The MINERvA collaboration measured this interaction rate versus the square of the four-momentum (which is proportional to the energy) transferred from the anti-neutrino to the neutron. Large contributions from multi-particle interactions, called meson-exchange currents, would change this distribution. So far, MINERvA sees no evidence of such a change, indicating that the anti-neutrino is not interacting with multiple particles. But this is only the beginning: MINERvA has more data and will look at this interaction in many different kinds of nuclei. Stay tuned!

—Laura Fields, Northwestern University

These physicists were responsible for this analysis.


Latest Announcements

International Folk Dancing in barn - today; moves to Auditorium - June 14

Barn Dance and picnic - June 10

Deadline for swim lessons - June 11

Scottish country dancing cancelled - June 12; moves to Auditorium - June 19

Fermilab Family Outdoor Fair - June 10

Tevatron symposium - June 11

Nobel laureate David Gross gives public lecture - June 12

Fermilab Users' Meeting - June 12-13

Identity theft webinar: Don't take the bait - June 13

New Perspectives is coming - June 14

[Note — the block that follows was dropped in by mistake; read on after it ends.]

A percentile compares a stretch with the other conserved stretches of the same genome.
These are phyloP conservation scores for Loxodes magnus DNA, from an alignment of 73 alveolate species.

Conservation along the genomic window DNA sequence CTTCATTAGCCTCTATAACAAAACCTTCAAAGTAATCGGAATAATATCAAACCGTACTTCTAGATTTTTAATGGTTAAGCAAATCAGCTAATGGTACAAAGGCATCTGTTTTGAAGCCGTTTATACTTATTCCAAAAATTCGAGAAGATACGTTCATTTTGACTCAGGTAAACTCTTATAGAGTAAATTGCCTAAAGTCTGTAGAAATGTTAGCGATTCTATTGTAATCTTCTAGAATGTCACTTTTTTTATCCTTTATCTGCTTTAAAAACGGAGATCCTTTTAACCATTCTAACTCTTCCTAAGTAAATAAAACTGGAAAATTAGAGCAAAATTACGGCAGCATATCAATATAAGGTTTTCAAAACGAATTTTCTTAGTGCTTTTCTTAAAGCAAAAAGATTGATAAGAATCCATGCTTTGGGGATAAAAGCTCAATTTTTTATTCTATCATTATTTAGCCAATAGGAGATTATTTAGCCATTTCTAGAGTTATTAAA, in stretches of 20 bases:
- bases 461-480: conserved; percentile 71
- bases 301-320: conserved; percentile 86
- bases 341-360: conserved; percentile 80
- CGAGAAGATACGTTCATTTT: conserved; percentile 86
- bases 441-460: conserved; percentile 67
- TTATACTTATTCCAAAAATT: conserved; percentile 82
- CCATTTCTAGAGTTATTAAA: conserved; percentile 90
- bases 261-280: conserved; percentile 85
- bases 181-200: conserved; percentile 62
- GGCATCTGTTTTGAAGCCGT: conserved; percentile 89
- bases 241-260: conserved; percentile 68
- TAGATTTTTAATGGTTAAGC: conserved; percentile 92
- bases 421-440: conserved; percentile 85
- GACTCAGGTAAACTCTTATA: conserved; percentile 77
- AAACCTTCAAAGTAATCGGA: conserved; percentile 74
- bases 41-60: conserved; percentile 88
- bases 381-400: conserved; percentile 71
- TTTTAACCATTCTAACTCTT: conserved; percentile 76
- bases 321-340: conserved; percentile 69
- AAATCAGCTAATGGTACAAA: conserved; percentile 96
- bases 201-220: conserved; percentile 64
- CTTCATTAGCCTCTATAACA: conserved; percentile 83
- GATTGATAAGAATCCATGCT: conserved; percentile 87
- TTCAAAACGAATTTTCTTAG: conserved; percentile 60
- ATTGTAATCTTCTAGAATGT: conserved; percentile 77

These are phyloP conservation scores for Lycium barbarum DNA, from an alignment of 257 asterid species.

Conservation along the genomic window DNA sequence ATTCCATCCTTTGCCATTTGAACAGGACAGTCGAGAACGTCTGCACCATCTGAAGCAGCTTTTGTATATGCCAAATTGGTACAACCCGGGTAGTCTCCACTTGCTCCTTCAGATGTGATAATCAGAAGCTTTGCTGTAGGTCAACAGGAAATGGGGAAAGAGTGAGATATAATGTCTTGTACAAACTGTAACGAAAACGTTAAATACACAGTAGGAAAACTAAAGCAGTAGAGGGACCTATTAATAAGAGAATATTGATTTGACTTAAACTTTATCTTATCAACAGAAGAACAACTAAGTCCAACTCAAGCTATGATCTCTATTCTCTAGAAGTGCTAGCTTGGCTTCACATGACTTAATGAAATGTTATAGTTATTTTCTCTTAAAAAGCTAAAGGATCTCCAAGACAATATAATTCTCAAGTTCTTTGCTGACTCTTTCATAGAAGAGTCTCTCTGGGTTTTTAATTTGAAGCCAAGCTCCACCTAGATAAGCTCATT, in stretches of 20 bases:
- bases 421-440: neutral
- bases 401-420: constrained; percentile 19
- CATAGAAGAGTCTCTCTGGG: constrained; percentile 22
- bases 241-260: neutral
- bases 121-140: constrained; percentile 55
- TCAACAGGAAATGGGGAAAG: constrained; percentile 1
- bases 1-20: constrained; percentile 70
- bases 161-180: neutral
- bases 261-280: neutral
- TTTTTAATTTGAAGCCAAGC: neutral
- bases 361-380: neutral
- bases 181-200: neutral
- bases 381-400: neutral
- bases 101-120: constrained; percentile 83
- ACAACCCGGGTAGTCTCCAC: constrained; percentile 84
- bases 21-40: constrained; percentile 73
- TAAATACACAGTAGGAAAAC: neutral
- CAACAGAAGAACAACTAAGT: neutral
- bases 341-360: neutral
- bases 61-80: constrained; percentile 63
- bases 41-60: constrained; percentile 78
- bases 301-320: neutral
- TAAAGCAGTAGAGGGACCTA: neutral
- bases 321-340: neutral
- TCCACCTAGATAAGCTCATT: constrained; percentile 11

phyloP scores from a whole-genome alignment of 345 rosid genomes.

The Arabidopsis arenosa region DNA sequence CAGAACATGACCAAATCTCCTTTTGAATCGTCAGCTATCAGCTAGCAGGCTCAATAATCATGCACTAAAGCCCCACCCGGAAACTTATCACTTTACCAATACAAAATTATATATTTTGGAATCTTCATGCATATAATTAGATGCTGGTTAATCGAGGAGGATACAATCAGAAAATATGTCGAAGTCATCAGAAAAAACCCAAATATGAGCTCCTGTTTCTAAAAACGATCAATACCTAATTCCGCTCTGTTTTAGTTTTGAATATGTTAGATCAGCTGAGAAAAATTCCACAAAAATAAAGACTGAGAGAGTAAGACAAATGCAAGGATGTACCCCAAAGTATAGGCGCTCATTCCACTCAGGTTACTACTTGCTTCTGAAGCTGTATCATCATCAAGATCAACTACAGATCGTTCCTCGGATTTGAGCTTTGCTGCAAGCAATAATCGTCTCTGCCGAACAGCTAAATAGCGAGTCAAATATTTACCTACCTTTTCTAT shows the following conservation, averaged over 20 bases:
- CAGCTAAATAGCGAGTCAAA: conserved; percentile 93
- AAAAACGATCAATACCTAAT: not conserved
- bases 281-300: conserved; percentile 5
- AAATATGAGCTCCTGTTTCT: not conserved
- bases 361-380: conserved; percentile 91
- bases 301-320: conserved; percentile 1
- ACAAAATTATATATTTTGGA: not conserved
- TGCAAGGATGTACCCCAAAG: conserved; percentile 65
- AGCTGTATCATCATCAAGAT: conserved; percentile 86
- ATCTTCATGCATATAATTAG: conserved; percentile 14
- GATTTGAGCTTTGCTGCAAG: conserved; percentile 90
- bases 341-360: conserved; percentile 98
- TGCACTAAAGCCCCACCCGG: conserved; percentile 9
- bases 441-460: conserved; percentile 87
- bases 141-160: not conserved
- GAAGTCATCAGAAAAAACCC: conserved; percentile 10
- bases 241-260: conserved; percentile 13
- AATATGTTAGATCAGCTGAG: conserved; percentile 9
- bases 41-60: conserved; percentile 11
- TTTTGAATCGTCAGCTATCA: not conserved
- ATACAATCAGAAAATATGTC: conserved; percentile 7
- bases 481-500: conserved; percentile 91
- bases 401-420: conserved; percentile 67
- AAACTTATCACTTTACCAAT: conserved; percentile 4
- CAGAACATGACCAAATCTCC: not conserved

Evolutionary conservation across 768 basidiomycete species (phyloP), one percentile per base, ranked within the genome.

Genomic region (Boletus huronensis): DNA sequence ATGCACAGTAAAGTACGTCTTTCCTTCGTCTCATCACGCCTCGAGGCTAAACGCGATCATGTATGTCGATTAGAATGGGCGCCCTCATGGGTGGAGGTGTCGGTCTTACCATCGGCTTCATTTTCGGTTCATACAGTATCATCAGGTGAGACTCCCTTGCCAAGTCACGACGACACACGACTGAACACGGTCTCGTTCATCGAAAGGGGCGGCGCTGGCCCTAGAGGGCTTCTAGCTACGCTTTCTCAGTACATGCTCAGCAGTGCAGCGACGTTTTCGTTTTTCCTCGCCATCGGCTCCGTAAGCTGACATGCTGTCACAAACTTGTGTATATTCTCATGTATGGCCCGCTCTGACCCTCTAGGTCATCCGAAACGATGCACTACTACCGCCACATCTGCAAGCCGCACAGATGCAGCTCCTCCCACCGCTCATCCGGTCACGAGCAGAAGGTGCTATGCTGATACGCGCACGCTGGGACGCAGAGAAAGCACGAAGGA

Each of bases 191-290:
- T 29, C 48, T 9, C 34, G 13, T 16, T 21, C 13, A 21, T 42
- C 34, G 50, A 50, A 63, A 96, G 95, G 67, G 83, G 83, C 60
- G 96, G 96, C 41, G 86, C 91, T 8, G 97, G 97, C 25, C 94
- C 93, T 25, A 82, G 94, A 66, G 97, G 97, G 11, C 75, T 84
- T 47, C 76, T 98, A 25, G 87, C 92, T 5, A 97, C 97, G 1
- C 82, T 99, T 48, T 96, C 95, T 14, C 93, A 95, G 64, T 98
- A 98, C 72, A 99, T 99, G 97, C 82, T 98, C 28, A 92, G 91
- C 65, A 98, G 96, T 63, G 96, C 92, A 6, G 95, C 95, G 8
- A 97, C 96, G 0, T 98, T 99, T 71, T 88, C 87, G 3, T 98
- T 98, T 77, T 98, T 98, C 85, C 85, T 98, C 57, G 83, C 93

University of Chicago Tuition Remission Program deadline - June 15

Adult water aerobics - begins June 18

Video series on six different world religions - starts June 19

DreamWeaver CS5: Intro class - June 19-20

DASTOW - June 20

Intermediate/advanced Python programming class - June 20-22

Fermilab prairie quadrat study - begins June 26

After-hours shuttle trial extended through June

Fermilab Management Practices Seminar - begins Oct. 4

Interpersonal communication skills training - Nov. 14

Garden Club plots available

10,000 Steps weekly participant winner

10,000 Steps iPod Shuffle winner

Outdoor soccer - Tuesdays and Thursdays at 6 p.m.

Pool memberships available

Join Walk 10,000 Steps-A-Day

Six Flags Great America discounts

Employee offer at Pockets

Dragon II restaurant employee discount

Changarro restaurant offers 15 percent discount to employees

Atrium construction updates